Walmart opens its doors in Encinitas

Walmart opens its doors in Encinitas
A resident holds a sign protesting the new Walmart. She did want to be identified for fear of retaliation from the city. Photo by Jared Whitlock

ENCINITAS — Walmart held its grand opening for its new Encinitas store Wednesday. Store manager Lisa Rivera said this is the first new Walmart in San Diego in 7 years, and 90 percent of the store’s roughly 250 employees are new hires.

Before opening, customers waited to shop outside, and residents with “Dump Stocks” bumper stickers on their cars protested in the parking lot.

Walmart moved into a vacant space that was previously occupied by Home Depot.

Walmart walled off 8,664 square feet of the 104,759-square-foot building to comply with parking permit requirements, which state there must be five parking spaces per 1,000 square feet.

Mayor Jerome Stocks (center) cuts the ribbon at the Encinitas Walmart’s grand opening. Deputy Mayor Kristin Gaspar (right) helps. Photo by Jared Whitlock

Deputy Mayor Kristin Gaspar and Mayor Jerome Stocks were on hand to celebrate the new Walmart. Speaking at the ribbon-cutting ceremony, Stocks said the new Walmart will bring revenue to Encinitas.

“Obviously as a municipal mayor, I’m interested in the tax revenue this store will be providing to the city,” Stocks said. “That’s what pays for our public safety, our parks and all of our other great programs that we do.”

He also said the Encinitas Walmart is critical to residents who want more shopping choices.

“But more importantly, or at least just as importantly, this store represents an opportunity to allow Encinitas residents to have greater competition,” Stocks added.

Sherry Hodges, a candidate running against Rocky Chavez for the 76th district state Assembly seat, also offered her support for the store, calling it a victory for “free enterprise.”

Protestors had a different take on Walmart coming to Encinitas.

Cyrus Kamada, a resident for 35 years, said he isn’t “strictly anti-Walmart.” But said he’s frustrated with city councilmembers who didn’t allow for a more open dialogue when Walmart first approached Encinitas. He believes citizens and city employees who express unpopular views could face retribution.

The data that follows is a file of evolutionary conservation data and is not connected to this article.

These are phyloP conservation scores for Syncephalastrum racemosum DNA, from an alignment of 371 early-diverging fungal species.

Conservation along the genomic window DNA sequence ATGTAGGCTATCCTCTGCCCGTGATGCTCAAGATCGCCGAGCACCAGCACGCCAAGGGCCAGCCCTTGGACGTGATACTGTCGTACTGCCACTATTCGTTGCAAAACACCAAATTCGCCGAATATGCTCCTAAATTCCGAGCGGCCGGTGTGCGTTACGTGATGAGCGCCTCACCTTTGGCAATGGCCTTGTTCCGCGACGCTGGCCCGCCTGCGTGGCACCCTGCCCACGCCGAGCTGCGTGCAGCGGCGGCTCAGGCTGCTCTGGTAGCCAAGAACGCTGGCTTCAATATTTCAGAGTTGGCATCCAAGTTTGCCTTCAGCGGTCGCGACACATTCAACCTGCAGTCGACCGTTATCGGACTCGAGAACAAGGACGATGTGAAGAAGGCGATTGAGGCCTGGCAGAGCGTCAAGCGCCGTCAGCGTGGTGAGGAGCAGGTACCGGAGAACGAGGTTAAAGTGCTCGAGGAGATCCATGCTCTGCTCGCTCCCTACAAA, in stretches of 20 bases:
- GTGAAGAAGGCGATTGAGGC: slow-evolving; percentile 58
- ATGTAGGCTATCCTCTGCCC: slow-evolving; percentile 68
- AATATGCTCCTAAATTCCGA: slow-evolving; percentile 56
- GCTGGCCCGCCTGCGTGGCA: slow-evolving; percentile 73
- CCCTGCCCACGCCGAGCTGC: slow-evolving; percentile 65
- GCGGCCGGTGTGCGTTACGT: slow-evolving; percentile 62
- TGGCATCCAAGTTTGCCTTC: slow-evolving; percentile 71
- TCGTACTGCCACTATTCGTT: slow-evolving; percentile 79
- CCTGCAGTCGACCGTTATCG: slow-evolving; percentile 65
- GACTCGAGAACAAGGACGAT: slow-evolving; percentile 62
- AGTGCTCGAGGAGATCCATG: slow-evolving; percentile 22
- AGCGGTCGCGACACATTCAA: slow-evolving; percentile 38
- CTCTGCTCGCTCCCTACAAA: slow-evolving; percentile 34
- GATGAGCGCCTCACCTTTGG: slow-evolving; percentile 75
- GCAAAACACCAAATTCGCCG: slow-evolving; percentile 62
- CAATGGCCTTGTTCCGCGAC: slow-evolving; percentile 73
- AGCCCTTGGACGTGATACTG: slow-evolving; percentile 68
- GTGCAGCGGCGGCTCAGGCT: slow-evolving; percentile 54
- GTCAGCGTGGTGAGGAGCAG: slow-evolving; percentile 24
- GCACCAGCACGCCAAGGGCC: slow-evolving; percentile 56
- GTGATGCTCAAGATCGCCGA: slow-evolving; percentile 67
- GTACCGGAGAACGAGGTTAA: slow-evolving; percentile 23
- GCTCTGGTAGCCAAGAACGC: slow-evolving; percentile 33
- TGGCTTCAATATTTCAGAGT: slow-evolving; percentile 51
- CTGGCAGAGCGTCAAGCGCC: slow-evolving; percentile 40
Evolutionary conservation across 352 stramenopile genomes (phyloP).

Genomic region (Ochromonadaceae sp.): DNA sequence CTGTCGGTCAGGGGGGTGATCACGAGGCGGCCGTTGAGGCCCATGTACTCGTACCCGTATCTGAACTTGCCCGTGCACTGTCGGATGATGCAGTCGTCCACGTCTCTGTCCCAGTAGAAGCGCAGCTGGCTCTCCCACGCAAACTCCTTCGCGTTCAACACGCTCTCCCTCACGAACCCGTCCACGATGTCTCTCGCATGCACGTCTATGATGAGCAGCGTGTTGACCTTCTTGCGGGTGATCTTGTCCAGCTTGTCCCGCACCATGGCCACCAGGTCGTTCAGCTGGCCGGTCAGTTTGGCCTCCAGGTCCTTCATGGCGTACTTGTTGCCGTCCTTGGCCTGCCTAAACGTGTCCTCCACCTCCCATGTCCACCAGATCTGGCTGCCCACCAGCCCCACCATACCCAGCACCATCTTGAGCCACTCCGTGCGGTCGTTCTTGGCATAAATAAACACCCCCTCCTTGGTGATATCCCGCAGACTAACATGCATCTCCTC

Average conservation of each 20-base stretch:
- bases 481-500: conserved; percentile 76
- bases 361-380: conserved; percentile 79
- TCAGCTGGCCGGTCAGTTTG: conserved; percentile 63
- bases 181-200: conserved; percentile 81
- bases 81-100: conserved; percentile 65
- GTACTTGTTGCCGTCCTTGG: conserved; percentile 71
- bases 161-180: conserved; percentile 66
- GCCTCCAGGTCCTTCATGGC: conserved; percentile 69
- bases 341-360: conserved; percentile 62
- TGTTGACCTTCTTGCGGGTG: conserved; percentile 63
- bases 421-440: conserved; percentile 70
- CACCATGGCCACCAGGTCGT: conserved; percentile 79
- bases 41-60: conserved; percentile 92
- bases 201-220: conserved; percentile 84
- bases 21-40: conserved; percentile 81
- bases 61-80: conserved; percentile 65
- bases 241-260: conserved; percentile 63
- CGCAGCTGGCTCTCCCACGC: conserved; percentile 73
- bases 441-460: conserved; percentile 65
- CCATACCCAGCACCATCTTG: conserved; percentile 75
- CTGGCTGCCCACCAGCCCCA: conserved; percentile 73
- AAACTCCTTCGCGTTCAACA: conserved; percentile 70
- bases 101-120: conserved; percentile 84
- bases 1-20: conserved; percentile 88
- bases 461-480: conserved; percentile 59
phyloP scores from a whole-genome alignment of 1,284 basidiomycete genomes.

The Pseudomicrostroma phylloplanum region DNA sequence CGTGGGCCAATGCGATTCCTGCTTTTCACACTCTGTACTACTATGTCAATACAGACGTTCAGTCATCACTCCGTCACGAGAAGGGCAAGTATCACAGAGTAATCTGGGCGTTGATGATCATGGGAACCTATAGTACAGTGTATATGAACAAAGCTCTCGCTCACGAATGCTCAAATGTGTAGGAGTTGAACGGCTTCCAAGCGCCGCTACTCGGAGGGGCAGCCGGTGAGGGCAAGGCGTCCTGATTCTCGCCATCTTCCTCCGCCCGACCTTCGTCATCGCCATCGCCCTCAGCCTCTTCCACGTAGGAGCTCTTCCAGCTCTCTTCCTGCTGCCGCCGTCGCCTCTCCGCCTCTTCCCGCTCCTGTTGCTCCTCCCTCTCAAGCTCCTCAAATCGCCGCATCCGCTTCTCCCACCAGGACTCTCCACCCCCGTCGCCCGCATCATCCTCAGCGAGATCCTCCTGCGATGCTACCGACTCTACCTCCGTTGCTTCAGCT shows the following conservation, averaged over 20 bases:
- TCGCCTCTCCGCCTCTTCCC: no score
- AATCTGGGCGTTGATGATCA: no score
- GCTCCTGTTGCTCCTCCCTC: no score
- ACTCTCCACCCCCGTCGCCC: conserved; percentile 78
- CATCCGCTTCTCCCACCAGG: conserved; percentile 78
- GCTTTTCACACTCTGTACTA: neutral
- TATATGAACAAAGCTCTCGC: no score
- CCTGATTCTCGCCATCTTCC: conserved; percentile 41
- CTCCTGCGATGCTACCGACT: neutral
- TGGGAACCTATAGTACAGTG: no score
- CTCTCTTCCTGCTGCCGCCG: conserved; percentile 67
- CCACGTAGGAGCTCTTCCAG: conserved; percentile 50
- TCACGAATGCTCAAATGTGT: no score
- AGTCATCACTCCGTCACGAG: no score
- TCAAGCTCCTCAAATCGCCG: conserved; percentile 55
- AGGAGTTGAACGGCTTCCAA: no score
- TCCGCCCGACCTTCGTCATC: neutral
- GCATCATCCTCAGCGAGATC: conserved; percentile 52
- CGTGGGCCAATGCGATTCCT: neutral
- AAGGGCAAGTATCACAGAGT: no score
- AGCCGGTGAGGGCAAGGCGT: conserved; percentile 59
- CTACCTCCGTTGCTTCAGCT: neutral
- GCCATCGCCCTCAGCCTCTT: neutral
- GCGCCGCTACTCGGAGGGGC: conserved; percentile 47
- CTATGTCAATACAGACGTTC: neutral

“With the current council majority there’s a culture of fear and reprisal,” Kamada said.

One concerned resident, who did not want to be identified, also bemoaned the lack of transparency. Additionally, she said she would have preferred a movie theater in the building to give local families more entertainment options.

Last year, Ultrastar Theaters expressed interest in the space. But Home Depot, still the building’s leaseholder despite the location closing several years ago, reached a lease deal with Walmart.

Walmart acquired a permit to renovate Walmart last September. Since then, many residents have argued the store will increase traffic on Leucadia Boulevard and hurt locally owned businesses in the area.

Delia Garcia, a spokesperson for Walmart, believes Walmart will actually buoy small businesses in the area.

“In communities across California and the country, we see hundreds of examples of small businesses that are located near a Walmart store and that are thriving because of it,” Garcia said.

Encinitas Walmart sells groceries, electronics, apparel and has a photo service counter and pharmacy. Other stores near the Walmart include a Starbucks and REI.

During the ribbon-cutting ceremony, Walmart presented six grants totaling $12,500 to local groups, including $5,000 to the Magdalena Ecke YMCA and $1,500 to the Boys and Girls Club of San Dieguito.

Encinitas Walmart is at 1550 Leucadia Blvd.

 

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  1. Sam says:

    If only someone could find a place for another UltraStar Cinemas to be build in the area I could once again enjoy my movies on the big screen.

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